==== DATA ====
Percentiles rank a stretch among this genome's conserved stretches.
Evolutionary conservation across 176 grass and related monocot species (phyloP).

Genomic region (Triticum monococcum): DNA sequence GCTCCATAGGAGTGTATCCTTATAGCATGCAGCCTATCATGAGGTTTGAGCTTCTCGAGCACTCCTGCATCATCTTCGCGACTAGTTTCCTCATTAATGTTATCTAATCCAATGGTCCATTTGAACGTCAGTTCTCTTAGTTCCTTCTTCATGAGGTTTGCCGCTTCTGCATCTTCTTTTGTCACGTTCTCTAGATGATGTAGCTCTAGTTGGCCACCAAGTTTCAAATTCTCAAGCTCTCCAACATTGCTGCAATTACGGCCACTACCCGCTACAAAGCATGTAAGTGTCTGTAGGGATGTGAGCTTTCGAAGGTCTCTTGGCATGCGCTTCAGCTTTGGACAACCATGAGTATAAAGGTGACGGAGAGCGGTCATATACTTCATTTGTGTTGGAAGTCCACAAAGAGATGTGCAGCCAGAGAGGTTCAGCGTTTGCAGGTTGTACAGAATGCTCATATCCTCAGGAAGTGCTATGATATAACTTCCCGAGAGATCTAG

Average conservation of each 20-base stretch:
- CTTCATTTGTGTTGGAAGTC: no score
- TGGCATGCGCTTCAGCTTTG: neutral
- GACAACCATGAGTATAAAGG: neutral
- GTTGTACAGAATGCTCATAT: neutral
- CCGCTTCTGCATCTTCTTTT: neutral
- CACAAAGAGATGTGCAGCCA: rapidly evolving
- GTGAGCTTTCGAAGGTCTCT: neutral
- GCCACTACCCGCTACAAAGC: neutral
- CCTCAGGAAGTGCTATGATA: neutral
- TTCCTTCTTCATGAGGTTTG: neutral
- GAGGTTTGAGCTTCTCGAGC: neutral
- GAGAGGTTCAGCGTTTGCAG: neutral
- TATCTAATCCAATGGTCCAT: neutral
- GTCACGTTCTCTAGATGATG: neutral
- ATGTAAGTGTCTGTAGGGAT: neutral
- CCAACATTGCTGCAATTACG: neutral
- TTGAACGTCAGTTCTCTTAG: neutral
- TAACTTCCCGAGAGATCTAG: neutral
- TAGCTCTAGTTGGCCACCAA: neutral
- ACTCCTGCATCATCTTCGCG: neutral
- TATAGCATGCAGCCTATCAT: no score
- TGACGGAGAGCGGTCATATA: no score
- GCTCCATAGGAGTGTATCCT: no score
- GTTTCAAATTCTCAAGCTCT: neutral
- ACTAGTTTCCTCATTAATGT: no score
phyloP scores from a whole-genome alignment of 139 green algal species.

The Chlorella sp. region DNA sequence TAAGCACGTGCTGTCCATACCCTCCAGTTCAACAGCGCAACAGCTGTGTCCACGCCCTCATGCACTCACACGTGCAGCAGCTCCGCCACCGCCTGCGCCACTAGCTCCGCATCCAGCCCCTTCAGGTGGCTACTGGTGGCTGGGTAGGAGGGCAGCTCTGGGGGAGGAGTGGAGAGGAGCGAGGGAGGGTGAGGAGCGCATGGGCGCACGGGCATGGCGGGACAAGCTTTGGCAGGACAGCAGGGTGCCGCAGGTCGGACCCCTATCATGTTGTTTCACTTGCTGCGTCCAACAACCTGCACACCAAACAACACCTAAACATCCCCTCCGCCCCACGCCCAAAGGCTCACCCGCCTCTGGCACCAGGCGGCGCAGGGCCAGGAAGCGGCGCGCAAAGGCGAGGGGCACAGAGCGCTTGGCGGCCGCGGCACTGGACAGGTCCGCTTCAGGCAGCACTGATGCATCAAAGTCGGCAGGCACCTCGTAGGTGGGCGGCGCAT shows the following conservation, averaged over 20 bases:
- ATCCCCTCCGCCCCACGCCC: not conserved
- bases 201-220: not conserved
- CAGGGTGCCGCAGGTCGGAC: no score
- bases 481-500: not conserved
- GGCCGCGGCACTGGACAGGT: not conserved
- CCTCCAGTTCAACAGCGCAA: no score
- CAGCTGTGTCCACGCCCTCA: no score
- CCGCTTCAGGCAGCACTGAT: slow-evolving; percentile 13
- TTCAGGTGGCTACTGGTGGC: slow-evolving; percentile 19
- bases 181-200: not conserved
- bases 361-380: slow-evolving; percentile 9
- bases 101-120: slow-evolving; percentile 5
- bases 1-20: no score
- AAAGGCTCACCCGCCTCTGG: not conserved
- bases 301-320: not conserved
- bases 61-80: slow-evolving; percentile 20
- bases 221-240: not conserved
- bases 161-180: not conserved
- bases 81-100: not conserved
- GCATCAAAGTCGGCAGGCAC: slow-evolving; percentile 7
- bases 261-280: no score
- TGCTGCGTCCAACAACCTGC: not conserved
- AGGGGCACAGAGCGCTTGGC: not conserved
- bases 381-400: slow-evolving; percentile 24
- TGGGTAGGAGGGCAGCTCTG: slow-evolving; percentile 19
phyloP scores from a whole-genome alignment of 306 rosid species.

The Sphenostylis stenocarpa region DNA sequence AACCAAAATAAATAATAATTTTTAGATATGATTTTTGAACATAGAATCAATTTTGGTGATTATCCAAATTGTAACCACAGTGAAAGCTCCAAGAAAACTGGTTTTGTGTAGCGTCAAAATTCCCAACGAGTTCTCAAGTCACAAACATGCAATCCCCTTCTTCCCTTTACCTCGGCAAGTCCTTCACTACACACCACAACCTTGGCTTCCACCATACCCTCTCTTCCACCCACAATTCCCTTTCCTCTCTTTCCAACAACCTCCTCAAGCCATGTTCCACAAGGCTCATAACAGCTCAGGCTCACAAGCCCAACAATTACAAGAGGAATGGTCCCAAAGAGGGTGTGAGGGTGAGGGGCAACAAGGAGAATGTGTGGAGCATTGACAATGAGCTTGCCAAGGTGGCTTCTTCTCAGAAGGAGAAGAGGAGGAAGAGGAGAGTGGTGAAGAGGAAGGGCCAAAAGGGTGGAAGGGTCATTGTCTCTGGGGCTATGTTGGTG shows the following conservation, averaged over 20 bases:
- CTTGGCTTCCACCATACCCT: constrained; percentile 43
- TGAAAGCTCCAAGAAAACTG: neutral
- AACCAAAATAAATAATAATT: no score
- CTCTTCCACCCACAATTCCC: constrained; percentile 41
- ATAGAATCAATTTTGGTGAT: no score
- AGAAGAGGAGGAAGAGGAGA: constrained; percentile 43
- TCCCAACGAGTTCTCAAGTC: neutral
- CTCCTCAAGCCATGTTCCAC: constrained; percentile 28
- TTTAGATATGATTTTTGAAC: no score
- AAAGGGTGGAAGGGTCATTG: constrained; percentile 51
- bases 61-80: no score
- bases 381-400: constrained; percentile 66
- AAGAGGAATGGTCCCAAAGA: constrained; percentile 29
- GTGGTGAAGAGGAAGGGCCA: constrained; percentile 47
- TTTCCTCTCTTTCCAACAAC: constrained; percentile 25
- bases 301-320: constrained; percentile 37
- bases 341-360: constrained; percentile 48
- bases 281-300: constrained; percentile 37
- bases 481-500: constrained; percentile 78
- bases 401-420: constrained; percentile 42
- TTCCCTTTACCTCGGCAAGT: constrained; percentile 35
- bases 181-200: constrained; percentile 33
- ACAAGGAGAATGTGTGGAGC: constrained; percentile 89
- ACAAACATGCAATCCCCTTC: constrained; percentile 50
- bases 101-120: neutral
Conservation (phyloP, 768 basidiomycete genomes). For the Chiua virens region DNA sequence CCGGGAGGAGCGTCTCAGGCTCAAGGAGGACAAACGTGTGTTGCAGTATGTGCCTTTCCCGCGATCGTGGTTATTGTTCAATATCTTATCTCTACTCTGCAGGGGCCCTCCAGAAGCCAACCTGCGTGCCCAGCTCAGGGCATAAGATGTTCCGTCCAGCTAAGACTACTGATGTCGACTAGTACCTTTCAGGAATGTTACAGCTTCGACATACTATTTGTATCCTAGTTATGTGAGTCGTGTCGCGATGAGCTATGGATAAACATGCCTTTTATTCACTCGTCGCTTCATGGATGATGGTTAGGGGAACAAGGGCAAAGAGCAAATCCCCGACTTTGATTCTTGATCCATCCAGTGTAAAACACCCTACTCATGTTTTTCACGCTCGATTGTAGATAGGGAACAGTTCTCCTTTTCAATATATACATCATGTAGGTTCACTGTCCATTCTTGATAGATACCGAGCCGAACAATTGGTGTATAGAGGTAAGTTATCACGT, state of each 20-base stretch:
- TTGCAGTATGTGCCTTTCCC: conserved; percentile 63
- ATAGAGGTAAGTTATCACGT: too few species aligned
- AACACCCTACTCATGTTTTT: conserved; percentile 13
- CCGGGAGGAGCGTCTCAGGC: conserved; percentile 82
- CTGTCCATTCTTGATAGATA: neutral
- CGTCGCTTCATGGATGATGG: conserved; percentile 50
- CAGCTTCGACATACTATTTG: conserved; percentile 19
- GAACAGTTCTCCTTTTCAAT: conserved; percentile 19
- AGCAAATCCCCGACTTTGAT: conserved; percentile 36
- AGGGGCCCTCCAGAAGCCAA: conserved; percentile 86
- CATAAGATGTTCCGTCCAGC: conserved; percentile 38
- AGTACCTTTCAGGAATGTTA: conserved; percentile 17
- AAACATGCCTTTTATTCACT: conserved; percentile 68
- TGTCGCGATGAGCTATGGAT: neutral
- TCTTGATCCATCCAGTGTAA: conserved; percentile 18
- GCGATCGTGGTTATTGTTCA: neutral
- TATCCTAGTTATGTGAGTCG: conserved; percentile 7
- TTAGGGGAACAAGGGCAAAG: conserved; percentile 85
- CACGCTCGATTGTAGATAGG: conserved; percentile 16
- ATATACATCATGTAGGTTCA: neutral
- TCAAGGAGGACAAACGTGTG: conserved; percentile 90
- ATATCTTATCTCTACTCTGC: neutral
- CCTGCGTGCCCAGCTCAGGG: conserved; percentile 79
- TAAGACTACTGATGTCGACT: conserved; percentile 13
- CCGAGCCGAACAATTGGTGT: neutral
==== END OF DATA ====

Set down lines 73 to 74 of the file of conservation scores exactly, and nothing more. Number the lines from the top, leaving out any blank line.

- TTTCCTCTCTTTCCAACAAC: constrained; percentile 25
- bases 301-320: constrained; percentile 37